Guinn smiled to himself and said “You know, baseball is a game against yourself… there’s no particular team I dislike playing or anything of that nature, you can’t think too much. When you’re in the batter’s box, you’re the only one in the batter’s box.”
“You’re facing the pitcher, but as soon as he releases the ball it’s just on you… the same thing happens on the field, you field your position and it’s on you.” So whenever the Storm play the Modesto Nuts or San Jose Giants? “It’s always you against the ball. Bottom line.”
Guinn certainly understands his position as a professional ball player being one of influence and respectability. It takes a lot of time and effort to play 140 games each year in a sport that is at times both stagnant and ever changing.
I asked Guinn if he had any advice for young athletes who aspire to be in the same position as him one day, to which he said “When you’re young… just play. Don’t worry about all the other stuff. Enjoy playing the game, enjoy making some new friends; play all of the sports and see what you like.”
“When you’re young, sometimes you press too hard and you get burnt out because maybe they get pushed a little too hard, or they’re playing a bit too much all year round… and then they lose how much fun it was playing.” Fun over practice and trial? Absolutely. “I remember when I was young… I was just playing and having Capri-Suns after the game… and that’s what we looked forward to, and that’s what made it fun.”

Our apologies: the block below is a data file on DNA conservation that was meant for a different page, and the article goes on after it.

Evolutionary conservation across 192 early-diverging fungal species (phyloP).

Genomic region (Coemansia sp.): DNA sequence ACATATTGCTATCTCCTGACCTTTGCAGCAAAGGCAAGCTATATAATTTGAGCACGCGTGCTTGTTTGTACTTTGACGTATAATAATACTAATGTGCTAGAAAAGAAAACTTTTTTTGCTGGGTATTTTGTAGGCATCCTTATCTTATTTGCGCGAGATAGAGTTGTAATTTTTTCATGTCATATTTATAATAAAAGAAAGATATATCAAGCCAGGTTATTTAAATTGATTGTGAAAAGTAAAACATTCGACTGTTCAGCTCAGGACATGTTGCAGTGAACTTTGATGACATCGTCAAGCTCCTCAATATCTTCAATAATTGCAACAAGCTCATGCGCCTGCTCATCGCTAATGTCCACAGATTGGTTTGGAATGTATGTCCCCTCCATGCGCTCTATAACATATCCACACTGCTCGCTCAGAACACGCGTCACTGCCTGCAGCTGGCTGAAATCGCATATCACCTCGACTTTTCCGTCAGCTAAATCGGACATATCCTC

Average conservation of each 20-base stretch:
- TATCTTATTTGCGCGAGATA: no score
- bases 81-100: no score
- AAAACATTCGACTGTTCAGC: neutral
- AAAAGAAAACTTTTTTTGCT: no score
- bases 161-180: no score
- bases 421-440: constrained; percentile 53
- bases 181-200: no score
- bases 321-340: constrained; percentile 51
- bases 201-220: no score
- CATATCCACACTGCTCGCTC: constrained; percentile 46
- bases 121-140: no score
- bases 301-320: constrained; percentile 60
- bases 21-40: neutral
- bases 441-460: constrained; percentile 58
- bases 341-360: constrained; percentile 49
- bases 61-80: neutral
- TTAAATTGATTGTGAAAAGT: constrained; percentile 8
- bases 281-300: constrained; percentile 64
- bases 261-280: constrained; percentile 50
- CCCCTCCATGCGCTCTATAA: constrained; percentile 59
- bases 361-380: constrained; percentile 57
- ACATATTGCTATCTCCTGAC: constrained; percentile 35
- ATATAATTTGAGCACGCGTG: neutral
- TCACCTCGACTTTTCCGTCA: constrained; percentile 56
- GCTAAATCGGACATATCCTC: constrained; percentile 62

Young fans that hope to be a ballplayer one day should just have a good time. One day you may find yourself standing in the box with you against the ball, but for now it’s prudent to just have fun. If you find yourself pressing? Just take it from B.J.: “…those fond memories that I had back then? That’s what makes it even better now.”
B.J. mostly plays second base for the Single-A Advanced affiliate Lake Elsinore Storm in the California League, but can oftentimes be found playing shortstop or third base as well. He wears #10 and is an extremely easy-going guy who is out there working hard for one thing and one thing only: The love of the game.
Fans can cheer for B.J. and his Storm teammates up at the Diamond in Lake Elsinore or even follow him on Twitter through his handle @BjG20.